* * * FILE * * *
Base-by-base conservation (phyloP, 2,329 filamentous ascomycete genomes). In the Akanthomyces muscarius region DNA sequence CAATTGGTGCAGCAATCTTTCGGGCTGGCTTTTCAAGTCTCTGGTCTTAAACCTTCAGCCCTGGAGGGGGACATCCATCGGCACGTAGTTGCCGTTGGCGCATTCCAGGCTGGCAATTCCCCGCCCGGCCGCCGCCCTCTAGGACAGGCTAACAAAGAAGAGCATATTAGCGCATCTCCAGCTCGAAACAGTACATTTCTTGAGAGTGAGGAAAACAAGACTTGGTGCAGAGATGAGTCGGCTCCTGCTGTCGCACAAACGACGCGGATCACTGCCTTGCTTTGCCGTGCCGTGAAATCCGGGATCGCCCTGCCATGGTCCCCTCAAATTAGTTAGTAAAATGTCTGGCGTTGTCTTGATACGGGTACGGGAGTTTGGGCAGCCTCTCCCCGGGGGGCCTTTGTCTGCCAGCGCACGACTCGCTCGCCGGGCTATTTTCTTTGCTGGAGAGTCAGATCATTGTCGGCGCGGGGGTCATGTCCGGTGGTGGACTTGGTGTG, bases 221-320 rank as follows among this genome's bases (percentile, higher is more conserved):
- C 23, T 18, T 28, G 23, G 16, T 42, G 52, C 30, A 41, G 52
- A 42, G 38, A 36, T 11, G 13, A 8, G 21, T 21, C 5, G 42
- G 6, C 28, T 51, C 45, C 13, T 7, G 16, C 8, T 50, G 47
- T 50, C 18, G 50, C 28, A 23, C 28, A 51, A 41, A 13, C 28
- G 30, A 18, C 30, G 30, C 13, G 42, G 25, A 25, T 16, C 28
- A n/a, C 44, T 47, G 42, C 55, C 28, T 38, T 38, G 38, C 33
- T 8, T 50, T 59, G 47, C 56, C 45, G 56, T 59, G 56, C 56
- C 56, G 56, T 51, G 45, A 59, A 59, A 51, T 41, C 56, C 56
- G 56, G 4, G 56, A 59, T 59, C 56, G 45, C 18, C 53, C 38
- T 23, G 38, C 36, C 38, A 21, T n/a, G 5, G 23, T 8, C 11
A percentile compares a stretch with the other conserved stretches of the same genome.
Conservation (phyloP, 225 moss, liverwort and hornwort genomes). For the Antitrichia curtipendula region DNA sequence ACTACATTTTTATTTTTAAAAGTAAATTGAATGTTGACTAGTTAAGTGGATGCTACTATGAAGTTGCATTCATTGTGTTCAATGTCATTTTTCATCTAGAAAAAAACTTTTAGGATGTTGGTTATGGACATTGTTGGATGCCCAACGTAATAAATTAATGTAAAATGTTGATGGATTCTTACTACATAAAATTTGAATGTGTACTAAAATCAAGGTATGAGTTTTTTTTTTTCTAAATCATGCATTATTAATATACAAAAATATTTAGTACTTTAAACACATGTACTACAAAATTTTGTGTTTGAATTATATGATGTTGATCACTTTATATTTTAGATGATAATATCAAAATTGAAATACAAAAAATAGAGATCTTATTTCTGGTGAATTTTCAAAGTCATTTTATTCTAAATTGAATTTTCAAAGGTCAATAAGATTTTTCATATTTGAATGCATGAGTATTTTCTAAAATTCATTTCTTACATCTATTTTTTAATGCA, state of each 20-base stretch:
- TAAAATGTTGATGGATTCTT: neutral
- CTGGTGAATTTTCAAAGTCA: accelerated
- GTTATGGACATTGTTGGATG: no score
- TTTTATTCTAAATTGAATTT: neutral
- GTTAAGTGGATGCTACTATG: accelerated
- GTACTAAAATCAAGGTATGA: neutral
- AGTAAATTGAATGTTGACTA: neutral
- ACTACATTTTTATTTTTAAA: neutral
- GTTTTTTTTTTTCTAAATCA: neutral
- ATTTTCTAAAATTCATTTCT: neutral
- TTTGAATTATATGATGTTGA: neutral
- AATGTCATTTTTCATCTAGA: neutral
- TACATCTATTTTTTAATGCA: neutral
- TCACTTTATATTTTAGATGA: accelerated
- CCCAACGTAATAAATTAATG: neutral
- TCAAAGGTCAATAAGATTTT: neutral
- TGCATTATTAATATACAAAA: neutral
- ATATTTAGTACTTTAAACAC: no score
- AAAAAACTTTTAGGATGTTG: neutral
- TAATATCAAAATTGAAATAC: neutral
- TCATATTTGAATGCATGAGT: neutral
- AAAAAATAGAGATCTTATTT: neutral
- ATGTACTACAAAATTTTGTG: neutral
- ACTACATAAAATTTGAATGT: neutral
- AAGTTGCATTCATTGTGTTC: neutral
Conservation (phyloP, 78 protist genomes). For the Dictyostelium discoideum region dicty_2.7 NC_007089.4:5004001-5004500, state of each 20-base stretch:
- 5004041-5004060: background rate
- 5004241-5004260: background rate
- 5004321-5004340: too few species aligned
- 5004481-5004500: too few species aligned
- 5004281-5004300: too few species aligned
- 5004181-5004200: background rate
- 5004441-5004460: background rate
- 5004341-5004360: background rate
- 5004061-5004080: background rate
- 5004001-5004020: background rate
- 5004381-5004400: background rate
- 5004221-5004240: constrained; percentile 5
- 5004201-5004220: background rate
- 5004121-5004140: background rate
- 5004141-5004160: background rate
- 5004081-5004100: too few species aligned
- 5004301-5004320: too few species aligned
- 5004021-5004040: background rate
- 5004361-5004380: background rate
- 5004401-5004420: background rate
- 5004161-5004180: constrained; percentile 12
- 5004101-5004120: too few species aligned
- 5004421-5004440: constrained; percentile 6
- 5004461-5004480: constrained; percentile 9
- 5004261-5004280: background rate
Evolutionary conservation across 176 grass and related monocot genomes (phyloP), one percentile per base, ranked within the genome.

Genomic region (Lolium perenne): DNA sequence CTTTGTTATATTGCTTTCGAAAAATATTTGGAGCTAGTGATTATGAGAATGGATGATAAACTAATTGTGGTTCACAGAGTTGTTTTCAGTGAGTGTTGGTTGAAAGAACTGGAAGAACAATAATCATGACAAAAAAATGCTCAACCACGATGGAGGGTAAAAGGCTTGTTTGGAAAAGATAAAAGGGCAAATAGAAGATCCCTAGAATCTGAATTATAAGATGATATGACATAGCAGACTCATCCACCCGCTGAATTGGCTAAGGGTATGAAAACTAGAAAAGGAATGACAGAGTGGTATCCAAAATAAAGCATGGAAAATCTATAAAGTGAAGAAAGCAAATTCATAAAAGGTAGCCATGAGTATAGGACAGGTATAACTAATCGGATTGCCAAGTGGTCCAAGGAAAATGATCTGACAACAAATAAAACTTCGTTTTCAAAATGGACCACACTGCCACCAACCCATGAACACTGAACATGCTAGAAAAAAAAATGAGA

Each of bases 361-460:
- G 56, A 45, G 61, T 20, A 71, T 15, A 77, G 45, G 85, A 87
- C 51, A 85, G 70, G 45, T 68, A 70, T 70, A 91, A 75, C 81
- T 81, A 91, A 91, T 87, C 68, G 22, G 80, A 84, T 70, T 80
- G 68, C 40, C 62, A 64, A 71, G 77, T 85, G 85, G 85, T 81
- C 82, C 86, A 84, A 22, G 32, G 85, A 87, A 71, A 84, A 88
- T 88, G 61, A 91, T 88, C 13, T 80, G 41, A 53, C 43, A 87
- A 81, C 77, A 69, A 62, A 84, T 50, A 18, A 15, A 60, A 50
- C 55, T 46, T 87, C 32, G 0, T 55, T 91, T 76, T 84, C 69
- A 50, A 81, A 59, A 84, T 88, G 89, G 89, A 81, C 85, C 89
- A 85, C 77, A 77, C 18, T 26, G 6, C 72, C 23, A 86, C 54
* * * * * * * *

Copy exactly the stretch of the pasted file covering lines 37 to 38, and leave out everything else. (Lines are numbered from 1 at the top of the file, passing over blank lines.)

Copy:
- ACTACATAAAATTTGAATGT: neutral
- AAGTTGCATTCATTGTGTTC: neutral